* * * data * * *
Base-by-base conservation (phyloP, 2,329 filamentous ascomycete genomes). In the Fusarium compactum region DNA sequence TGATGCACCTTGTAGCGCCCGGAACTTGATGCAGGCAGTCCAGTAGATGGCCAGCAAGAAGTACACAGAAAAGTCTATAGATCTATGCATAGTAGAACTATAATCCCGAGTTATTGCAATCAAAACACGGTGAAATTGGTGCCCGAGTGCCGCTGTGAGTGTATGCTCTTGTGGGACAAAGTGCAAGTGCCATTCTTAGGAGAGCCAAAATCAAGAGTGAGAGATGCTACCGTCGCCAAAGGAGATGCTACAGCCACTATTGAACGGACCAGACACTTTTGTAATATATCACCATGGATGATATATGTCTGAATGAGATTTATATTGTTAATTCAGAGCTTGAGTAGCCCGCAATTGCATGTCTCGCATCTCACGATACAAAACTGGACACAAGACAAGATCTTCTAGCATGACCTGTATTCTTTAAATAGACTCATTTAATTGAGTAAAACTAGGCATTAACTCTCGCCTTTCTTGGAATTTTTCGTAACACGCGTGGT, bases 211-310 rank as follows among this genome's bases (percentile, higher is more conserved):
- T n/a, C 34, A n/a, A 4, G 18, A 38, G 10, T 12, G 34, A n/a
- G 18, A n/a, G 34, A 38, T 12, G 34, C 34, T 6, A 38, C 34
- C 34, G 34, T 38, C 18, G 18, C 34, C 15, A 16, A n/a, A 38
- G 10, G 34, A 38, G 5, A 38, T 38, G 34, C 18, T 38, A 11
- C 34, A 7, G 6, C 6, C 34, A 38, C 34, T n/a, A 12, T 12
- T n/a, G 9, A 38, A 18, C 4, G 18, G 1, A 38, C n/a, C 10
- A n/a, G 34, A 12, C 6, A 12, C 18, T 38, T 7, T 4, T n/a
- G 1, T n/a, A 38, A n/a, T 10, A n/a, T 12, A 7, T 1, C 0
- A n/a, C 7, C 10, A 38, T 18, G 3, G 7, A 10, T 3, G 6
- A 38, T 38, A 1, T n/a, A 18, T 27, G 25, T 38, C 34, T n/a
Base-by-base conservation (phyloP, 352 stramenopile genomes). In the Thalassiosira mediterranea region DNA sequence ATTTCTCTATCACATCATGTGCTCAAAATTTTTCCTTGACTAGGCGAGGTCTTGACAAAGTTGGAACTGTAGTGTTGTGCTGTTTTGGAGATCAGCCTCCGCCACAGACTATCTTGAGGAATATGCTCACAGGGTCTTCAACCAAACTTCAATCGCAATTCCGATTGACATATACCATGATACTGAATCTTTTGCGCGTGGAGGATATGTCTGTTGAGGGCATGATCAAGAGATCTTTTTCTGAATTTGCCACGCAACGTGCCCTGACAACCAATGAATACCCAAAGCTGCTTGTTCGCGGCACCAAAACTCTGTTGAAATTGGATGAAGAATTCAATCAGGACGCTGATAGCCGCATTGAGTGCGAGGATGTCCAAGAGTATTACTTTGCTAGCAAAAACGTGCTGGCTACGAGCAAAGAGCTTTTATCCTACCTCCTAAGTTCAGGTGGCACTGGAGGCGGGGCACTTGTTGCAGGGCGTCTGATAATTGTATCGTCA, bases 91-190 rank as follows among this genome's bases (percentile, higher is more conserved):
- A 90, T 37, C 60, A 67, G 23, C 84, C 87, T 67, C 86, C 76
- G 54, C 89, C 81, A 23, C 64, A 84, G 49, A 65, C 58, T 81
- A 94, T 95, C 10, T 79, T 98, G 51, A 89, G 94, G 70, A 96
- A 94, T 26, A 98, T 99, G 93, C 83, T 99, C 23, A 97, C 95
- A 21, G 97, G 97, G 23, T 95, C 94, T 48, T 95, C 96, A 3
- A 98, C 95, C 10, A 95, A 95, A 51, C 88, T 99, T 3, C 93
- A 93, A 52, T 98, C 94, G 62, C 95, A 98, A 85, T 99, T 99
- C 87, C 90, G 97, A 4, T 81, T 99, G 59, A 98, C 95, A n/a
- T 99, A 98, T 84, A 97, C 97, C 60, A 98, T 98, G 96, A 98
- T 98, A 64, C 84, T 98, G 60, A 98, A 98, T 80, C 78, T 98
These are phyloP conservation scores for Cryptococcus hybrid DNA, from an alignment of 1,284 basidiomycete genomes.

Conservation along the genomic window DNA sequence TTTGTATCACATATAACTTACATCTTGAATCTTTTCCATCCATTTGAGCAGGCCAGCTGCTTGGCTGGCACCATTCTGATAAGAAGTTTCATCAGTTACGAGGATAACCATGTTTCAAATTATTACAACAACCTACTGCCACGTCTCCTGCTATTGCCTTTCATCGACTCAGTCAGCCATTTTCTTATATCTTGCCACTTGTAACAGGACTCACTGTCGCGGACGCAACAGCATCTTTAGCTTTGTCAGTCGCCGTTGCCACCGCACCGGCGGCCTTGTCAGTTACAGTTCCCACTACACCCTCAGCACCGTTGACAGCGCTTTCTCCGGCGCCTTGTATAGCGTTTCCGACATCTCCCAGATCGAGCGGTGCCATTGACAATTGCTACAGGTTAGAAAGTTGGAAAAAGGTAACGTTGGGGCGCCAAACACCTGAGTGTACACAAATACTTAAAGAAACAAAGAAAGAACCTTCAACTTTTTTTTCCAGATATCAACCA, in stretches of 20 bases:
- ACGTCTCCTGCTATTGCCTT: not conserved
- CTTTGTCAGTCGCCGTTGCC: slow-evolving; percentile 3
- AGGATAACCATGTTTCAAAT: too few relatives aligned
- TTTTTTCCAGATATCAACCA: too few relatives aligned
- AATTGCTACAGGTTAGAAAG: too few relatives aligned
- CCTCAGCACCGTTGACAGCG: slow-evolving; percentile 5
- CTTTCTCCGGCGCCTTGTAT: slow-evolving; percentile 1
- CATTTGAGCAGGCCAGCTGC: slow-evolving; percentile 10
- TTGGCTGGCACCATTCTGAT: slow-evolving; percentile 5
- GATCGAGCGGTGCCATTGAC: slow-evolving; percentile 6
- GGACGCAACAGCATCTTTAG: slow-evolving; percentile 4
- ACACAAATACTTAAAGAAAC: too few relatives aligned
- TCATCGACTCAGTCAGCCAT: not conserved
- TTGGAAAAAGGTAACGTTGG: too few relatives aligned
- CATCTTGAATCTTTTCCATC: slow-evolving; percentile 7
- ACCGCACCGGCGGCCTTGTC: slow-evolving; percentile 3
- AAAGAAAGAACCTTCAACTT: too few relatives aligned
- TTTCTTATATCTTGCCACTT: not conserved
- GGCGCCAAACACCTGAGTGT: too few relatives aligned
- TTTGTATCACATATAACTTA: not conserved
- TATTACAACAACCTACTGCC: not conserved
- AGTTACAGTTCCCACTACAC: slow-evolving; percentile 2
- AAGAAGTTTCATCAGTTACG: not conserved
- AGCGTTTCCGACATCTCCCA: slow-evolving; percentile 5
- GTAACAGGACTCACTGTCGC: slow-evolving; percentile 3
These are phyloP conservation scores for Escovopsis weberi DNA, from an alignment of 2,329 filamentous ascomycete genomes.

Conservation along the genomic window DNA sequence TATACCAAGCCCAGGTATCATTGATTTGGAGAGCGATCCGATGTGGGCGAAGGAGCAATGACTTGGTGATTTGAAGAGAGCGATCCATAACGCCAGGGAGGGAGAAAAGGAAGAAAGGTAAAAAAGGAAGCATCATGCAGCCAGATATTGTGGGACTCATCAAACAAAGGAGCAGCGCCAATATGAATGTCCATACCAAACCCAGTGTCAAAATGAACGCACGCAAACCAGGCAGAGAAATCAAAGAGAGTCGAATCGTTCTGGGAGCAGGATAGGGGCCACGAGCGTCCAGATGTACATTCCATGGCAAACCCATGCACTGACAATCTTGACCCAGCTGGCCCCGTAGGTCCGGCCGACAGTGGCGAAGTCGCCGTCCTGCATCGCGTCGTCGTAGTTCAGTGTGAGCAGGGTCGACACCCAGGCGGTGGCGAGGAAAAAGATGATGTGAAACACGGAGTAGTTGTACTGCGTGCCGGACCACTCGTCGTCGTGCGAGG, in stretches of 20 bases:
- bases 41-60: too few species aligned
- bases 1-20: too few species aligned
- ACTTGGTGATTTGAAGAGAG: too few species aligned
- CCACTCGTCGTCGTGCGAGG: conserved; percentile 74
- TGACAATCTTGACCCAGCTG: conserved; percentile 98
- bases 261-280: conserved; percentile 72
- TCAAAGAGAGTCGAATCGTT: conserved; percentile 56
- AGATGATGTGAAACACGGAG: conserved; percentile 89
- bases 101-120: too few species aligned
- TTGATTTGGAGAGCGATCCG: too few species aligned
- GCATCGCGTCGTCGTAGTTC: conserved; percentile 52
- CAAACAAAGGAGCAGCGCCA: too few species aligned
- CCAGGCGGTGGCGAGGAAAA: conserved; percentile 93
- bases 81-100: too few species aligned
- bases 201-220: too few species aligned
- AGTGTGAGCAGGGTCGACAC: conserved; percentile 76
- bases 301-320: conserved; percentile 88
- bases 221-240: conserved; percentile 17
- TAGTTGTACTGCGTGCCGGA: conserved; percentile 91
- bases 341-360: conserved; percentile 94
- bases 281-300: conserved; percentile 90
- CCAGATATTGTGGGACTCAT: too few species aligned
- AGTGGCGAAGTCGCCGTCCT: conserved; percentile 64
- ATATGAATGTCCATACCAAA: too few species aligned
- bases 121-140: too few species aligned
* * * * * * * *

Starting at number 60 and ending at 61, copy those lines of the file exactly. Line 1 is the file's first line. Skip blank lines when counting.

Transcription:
- bases 101-120: too few species aligned
- TTGATTTGGAGAGCGATCCG: too few species aligned